COLOURFUL CELEBRATION OF JOY
Anne Vermeyden’s love for belly dancing runs deep – not just as an artform but for its benefits to both her physical and mental health
Anne Vermeyden’s love of belly dancing runs so deep she defended her PhD thesis on the subject
Anne Vermeyden successfully defended her PhD thesis at University of Guelph on the subject of belly dance
The image is stunning. A billowy veil floats high above the dancer’s head, her outfit is richly coloured, and her face reflects the joy she feels as she moves. It’s that joy – and fun – that dancer Anne Vermeyden wishes people would envision when they hear the words belly dancing. The Waterloo resident says it is time to set aside the “harem fantasy,” generated by the highly sexualized popular images from the past, and see the art form for what it really is: a way to celebrate.
Some people raise an eyebrow when they learn she is a performer – and teacher – of belly dancing.
She says belly dancing brought her joy right from the time of her very first lesson. I was infected with belly dance.” ANNE VERMEYDEN
“My dad had a hard time coming to terms with it,” says Vermeyden, 29. “Those were the ‘naughty images’ from the past.”
Her academic study of this dance might just raise the other eyebrow. This spring, at the University of Guelph, she successfully defended her PhD thesis titled “Hybridization and Uneven Exchange: The Popularization of Belly Dance in Toronto, Canada (19501990).”
But her husband, Pim Vermeyden, didn’t bat an eye when she took her first belly dance class in the fall of 2011. In fact, he was relieved.
“We had taken ballroom dancing before we got married,” he explains. “It was the hardest thing we ever did together as a couple. I was happy she didn’t need to rely on me for this.”
Pim, a 28-year-old software developer at Vidyard in Kitchener, did not anticipate just how much his wife would enjoy it. “She was so passionate about it. Her interest in it grew more and more . . . and more and more,” he says with a laugh.
And if friends tease him about his wife’s work, he takes it in stride.
“He is totally supportive,” Anne says. “He finds it kind of boring. It’s just my job.”
Vermeyden says belly dancing brought her joy from her very first lesson.
“I started going a lot, about twice a week,” she recalls. “I was going to workshops in Mississauga and I met my teacher’s teacher. I was infected with belly dance.”
A tireless student, she also learned Arabic so she could interpret the music and understand lyrics. Having heard stories about performers choosing music that would not be appropriate for dancing, she wanted to avoid that same mistake.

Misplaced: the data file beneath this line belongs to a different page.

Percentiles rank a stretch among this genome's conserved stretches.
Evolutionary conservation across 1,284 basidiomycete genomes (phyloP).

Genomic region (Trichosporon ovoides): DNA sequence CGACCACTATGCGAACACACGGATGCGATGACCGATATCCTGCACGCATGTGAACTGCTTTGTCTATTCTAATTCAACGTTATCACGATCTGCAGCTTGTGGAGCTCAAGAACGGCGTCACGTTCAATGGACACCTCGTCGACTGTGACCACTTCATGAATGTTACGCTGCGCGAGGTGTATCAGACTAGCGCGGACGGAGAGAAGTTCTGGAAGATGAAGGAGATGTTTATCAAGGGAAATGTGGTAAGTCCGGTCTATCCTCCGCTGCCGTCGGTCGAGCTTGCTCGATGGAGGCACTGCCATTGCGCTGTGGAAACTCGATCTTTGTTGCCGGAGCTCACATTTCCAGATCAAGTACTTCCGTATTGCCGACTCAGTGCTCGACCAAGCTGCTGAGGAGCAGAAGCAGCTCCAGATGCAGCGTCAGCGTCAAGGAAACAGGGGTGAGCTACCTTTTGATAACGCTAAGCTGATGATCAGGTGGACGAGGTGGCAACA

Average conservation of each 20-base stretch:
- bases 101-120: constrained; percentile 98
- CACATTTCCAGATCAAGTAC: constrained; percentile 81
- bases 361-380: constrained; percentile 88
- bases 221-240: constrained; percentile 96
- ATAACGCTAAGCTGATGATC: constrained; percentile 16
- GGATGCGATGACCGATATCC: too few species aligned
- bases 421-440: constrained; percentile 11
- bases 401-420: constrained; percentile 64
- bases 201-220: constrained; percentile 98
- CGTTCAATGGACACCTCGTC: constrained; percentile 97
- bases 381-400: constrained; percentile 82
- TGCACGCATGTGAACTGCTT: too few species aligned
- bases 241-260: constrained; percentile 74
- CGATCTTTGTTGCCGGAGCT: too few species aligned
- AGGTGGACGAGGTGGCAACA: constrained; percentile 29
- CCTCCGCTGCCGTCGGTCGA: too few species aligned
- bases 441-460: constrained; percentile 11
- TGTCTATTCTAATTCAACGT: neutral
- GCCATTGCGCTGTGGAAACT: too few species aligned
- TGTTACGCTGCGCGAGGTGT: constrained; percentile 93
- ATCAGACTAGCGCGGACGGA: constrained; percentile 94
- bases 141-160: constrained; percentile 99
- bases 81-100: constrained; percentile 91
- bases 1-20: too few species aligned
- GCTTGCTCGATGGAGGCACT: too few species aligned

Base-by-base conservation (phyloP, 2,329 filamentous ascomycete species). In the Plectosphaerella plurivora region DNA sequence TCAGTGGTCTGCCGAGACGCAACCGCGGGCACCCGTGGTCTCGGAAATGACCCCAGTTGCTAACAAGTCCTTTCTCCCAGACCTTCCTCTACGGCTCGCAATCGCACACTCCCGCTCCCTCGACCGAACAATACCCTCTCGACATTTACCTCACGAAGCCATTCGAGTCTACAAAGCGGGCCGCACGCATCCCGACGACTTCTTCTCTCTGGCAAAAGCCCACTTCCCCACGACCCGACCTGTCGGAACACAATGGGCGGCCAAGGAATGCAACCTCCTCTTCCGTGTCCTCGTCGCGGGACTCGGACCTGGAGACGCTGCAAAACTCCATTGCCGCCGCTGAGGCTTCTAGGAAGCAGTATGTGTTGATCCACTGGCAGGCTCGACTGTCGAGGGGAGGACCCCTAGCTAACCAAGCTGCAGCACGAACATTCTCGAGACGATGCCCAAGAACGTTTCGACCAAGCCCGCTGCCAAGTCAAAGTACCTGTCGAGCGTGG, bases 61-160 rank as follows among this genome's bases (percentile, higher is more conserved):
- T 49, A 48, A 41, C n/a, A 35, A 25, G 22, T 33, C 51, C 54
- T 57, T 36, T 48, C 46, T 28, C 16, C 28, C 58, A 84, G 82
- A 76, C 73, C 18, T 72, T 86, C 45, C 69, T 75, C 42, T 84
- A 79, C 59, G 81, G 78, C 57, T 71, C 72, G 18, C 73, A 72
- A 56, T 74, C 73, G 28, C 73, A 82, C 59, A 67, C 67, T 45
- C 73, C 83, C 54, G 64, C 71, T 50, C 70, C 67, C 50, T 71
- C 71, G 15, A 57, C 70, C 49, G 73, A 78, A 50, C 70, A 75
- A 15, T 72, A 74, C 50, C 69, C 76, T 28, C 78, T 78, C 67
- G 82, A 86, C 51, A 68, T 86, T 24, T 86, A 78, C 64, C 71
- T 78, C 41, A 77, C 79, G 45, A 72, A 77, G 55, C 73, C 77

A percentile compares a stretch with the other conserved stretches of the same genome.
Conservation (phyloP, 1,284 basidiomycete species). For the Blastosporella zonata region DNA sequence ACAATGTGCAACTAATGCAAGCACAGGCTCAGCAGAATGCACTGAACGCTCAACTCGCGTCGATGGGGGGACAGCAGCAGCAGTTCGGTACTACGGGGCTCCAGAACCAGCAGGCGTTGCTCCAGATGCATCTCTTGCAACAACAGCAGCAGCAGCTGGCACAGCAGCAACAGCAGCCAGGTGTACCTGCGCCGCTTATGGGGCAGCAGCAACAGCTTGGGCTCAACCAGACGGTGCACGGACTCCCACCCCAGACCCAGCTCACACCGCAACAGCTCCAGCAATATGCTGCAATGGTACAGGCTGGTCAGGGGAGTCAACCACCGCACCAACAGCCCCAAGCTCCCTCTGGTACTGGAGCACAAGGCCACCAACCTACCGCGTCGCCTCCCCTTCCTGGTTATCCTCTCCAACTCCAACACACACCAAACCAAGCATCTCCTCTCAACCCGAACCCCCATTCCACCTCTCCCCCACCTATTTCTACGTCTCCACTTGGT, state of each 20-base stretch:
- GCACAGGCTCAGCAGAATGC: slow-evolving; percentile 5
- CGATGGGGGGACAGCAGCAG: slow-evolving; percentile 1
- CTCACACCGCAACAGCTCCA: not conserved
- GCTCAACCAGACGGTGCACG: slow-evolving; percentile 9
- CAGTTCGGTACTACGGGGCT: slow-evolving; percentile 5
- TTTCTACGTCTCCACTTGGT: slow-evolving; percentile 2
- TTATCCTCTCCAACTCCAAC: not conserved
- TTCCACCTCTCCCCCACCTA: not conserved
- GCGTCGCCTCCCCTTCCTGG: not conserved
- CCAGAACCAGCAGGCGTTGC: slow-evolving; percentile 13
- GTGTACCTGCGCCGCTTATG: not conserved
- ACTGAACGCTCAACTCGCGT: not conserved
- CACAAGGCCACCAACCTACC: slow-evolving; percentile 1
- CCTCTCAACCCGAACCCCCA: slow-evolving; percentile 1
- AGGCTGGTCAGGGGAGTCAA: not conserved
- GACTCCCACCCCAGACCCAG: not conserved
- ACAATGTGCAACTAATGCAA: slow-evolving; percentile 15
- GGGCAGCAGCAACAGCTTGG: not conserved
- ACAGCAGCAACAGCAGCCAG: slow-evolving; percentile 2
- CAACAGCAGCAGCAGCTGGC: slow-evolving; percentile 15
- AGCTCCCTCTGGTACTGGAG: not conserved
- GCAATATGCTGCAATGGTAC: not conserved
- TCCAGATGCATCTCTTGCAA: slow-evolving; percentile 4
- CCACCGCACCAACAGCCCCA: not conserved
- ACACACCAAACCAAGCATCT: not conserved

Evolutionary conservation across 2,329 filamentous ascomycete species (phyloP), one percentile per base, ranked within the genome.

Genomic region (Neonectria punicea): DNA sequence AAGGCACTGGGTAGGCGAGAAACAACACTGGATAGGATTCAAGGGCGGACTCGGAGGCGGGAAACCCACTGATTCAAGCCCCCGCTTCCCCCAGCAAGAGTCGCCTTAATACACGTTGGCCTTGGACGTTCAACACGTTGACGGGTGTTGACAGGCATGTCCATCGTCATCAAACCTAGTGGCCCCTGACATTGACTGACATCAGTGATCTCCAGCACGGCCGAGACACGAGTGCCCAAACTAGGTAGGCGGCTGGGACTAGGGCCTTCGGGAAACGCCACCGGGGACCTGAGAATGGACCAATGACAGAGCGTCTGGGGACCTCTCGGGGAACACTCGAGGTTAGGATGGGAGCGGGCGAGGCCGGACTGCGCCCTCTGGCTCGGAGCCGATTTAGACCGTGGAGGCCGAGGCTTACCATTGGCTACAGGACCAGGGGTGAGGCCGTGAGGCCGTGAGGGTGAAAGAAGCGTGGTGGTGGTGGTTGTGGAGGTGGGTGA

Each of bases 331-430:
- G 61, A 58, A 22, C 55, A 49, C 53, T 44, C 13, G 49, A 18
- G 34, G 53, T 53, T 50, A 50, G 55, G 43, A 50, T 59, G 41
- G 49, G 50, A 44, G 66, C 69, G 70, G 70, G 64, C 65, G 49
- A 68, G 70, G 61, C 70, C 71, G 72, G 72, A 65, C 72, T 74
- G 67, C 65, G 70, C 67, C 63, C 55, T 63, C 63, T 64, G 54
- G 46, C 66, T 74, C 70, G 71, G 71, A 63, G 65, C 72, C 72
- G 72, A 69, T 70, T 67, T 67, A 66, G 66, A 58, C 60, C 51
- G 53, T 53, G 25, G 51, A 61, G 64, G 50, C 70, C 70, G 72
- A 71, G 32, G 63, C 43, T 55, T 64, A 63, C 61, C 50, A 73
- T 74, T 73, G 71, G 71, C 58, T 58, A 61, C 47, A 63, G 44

“I couldn’t learn enough,” she says.
Vermeyden’s introduction to belly dancing was unusual. While growing up, she struggled with obsessive thinking patterns. In the early fall of 2011, while working on her master’s degree at the University of Guelph, she felt herself growing worse. After seeking help from a therapist and a physician, she was diagnosed with obsessive compulsive disorder, or OCD.
“(My therapist) said, ‘Get moving. You need to do physical activity. I don’t care if it’s Zumba, or yoga, or whatever.’”
While walking home, Vermeyden noticed a woman practising belly dancing outside her building. Intrigued, she stood and watched for a while until the woman approached her.
“She held my hands and said, ‘You need to do this.’ She gave me a pair of zills, or
finger cymbals. I had never met her before.”
Vermeyden took the dancer’s advice and set out on a path that not only helped her cope with the symptoms of her disorder, but also shaped the topic of her graduate studies.
However, the seeds for her interest were planted during her childhood in Brantford.
“I had a friend in elementary school from Palestine,” she says. “She was trying to teach me some moves; it was really hard. I gave up.”
She may not have been able to master the dance, but she didn’t give up her love of the music.
“I remember going to the library and looking for Middle Eastern music,” she says. And her favourite movies were “Road to Morocco” and Disney’s “Aladdin.”
In high school, Vermeyden discovered the
music of Shakira and, along with friends, tried to imitate dance moves from music videos.
“Pop culture was the draw,” she says. “I danced to Shakira and Beyoncé. I wanted to make my abdomen move like that.”